Conclusions.  This case series suggests that a novel option for postoperative pain control, perioperative percutaneous PNS, may provide analgesia without the undesirable effects of traditional analgesics such as opioid-related respiratory depression, nausea, and sedation; or local anesthetic-induced quadriceps weakness and proprioception deficits of central/peripheral nerve blocks. Ongoing and future studies will be conducted to continue to evaluate the safety and effectiveness of percutaneous PNS.

 

 

References.

 

1.         Ilfeld BM, Grant SA: Ultrasound-guided percutaneous peripheral nerve stimulation for postoperative analgesia: Could neurostimulation replace continuous peripheral nerve blocks? Reg Anesth Pain Med 2016; 41: 720-722

2.         Ilfeld BM, Grant SA, Gilmore CA, Chae J, Wilson RD, Wongsarnpigoon A, Boggs JW: Neurostimulation for postsurgical analgesia: A novel system enabling ultrasound-guided percutaneous peripheral nerve stimulation. Pain Pract 2016: In Press

3.         Ilfeld BM, Gilmore CA, Grant SA, Bolognesi MP, Del Gaizo DJ, Wongsarnpigoon A, Boggs JW: Ultrasound-guided percutaneous peripheral nerve stimulation for analgesia following total knee arthroplasty: A prospective feasibility study. J Orthop Surg Res: In Press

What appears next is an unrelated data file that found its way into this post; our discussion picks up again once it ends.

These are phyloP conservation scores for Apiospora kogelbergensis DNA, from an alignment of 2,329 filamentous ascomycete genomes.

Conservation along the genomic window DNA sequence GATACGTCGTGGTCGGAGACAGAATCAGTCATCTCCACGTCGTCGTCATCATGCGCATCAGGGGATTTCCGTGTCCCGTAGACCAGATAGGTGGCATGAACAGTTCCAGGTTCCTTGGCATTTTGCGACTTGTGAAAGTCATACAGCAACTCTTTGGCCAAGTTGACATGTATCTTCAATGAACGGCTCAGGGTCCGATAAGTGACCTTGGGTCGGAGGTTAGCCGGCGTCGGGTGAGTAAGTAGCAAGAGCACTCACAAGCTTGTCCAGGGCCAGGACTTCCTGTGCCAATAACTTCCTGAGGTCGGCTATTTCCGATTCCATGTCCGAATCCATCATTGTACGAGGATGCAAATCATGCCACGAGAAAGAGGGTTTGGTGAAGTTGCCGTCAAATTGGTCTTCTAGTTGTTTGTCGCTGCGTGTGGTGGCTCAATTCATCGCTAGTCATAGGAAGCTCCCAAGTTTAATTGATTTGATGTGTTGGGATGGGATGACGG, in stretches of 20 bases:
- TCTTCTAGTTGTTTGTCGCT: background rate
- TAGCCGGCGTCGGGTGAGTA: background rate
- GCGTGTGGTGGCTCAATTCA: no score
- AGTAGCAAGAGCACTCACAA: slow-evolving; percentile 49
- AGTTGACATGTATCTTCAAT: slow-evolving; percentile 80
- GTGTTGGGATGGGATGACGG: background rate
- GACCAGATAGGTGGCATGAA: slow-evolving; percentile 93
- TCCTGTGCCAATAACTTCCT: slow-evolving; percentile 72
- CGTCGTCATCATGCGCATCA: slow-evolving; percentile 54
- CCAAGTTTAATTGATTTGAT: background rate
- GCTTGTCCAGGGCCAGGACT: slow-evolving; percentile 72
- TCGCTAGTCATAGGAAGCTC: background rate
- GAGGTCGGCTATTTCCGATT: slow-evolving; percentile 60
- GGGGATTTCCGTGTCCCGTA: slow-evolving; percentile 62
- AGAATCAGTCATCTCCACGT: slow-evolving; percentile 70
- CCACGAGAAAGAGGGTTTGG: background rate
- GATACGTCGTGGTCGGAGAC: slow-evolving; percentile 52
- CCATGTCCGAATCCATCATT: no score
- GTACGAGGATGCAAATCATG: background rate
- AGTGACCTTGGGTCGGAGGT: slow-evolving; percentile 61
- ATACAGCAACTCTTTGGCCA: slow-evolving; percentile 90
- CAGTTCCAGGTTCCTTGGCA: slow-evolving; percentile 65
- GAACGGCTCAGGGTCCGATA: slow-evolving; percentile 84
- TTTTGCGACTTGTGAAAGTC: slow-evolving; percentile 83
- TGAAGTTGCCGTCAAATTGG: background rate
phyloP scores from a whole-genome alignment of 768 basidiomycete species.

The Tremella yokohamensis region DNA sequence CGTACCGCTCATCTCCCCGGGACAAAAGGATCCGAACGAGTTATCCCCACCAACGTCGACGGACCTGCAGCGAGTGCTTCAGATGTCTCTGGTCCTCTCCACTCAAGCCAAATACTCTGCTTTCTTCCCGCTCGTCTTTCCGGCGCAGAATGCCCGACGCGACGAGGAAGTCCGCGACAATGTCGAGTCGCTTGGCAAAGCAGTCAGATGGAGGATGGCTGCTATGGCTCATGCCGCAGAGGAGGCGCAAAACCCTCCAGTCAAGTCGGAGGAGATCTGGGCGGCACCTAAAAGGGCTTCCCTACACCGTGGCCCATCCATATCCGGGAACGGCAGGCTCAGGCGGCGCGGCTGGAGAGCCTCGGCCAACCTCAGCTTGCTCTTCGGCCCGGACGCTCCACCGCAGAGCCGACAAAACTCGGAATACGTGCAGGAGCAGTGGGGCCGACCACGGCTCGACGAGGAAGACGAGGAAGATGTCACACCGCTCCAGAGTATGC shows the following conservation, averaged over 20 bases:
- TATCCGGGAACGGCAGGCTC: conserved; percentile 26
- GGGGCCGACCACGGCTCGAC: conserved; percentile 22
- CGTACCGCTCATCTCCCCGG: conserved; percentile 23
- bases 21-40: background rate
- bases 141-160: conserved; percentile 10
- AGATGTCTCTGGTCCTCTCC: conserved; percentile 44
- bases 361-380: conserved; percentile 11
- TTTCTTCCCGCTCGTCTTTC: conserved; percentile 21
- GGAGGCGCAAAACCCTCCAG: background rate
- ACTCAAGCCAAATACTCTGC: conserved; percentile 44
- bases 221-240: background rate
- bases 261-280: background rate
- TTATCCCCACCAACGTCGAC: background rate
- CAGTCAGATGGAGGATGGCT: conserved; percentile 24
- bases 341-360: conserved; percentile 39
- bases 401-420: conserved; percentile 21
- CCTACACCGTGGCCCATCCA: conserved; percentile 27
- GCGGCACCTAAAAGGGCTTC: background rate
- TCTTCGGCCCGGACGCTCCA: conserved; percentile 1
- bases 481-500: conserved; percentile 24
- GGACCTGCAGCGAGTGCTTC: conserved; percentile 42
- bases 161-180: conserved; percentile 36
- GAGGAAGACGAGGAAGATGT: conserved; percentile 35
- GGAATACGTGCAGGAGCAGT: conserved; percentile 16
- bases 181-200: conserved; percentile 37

4.         Ilfeld BM, Gabriel RA, Saulino MF, Chae J, Peckham PH, Grant SA, Gilmore CA, Donohue MC, deBock MG, Wongsarnpigoon A, Boggs JW: Infection rates of electrical leads used for percutaneous neurostimulation of the peripheral nervous system. Pain Pract 2016: ePub

5.         Shellock F, Chae J, Ilfeld BM, Strother R: In vitro MRI evaluation of the open-coil lead used for percutaneous peripheral nerve stimulation [abstract]. North American Neuromodulation Society Annual Meeting: In Press

 

 

 

Conflicts.

SPR Therapeutics, LLC (Cleveland, Ohio) provided funding and the peripheral nerve electrical leads and stimulators used in this investigation.

 

Brian Ilfeld:  Dr. Ilfeld’s institution has received funding for his research from SPR Therapeutics (including this investigation), Baxter Healthcare, Smiths Medical, Summit Medical, Teleflex Medical, Myoscience, Pacira Pharmaceuticals, and Heron Pharmaceuticals.  In addition, Dr. Ilfeld previously acted in the role of a consultant to Pacira Pharmaceuticals.

 

Stuart Grant:  Dr. Grant’s institution has received funding for his research from SPR Therapeutics (including this investigation), Cara Therapeutics, and Durrect.  Dr. Grant also acts as a consultant to BBraun Medical.

 

Amorn Wongsarnpigoon:  Dr. Wongsarnpigoon is an employee of SPR Therapeutics.

 

Joseph W. Boggs:  Dr. Boggs is an employee of SPR Therapeutics and owns equity in the company.

 

Other investigators:  Their institution (UCSD) has received funding for their research from SPR Therapeutics (including this investigation), Baxter Healthcare, Smiths Medical, Summit Medical, Teleflex Medical, Myoscience, Pacira Pharmaceuticals, and Heron Pharmaceuticals.